Article Text

Serial haemoglobin measures after acute coronary syndrome: a strong, simple and independent predictor of long-term cardiovascular outcome
  1. DSC Ang,
  2. MPC Kao,
  3. CC Lang,
  4. AD Struthers
  1. University of Dundee, Dundee, UK


Introduction Baseline anaemia in patients with acute coronary syndrome (ACS) is an independent predictor of adverse clinical outcomes. However, little is known about serial haemoglobin measures after an ACS event and its impact on prognosis in this patient population. We sought to determine the prevalence and prognostic impact of anaemia (based on WHO criteria) at baseline and at 7 weeks follow-up in consecutive ACS patients.

Methods Haemoglobin levels were measured in 448 consecutive patients presenting with ACS and at 7 weeks outpatient follow-up. The main outcome measure was either the occurrence of death or acute myocardial infarction (AMI) over a median duration of 2.5 years (range 1–50 months).

Results Of the 448 patients, 120 patients presented with ST elevation myocardial infarction (27%). During follow-up there were 117 deaths or AMI. The prevalence of anaemia on admission was 20% and this figure increased to 40% at 7 weeks follow-up. Adjusting for a variety of baseline, clinical, laboratory and echocardiogaphic variables (left ventricular systolic dysfunction), the presence of anaemia was strongly associated with subsequent deaths or AMI when measured on admission (adjusted relative risk (RR) 1.73; 95% CI 1.13 to 2.66) and also at 7 weeks post-ACS (adjusted RR 1.67; 95% CI 1.04 to 2.69). Patients with persistent anaemia at 7 weeks were at an increased risk of death or AMI compared with those with persistently normal haemoglobin (unadjusted RR 3.58; 95% CI 2.04 to 6.29) (see fig).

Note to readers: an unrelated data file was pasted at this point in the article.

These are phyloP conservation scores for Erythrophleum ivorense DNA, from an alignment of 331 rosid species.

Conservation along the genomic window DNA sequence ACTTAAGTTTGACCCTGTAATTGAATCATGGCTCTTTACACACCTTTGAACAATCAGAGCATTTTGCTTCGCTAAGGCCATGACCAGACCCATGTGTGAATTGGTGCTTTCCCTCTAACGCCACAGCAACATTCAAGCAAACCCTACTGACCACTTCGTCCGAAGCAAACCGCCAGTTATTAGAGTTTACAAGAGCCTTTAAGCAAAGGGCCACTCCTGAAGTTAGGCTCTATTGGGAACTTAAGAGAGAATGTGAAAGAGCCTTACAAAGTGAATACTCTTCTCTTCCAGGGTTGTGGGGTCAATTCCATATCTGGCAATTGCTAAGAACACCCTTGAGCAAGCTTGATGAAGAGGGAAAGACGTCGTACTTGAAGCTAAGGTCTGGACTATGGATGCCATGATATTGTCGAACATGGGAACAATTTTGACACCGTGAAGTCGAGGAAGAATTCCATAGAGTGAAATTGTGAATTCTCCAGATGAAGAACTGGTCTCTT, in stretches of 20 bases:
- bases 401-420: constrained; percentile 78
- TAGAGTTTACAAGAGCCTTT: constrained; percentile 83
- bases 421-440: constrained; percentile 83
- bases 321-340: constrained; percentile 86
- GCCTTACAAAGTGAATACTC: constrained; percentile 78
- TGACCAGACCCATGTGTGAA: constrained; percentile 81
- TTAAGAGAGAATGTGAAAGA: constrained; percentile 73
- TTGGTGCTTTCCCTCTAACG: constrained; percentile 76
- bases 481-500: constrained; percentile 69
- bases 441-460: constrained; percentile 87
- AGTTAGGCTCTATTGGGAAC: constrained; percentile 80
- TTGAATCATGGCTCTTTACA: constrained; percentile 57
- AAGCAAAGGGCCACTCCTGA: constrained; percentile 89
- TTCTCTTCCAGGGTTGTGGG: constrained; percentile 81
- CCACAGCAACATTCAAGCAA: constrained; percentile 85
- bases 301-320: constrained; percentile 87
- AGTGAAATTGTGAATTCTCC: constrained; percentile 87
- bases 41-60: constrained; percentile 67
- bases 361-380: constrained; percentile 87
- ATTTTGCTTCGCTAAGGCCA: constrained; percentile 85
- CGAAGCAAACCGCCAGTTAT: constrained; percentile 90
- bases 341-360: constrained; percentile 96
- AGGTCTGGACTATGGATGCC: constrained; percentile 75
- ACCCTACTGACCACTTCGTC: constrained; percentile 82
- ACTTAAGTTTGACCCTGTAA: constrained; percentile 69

Abstract 078 Figure

AMI, acute myocardial infarction.

Conclusion In ACS, the prevalence of anaemia increases substantially at 7 weeks follow-up (40%) when compared with admission haemoglobin levels. Both the presence of anaemia at baseline and at follow-up independently predicts long-term adverse clinical outcomes. Furthermore, our study suggests that the trend of haemoglobin post-ACS is a more important predictor of adverse prognosis compared with a one-off low haemoglobin level at baseline.

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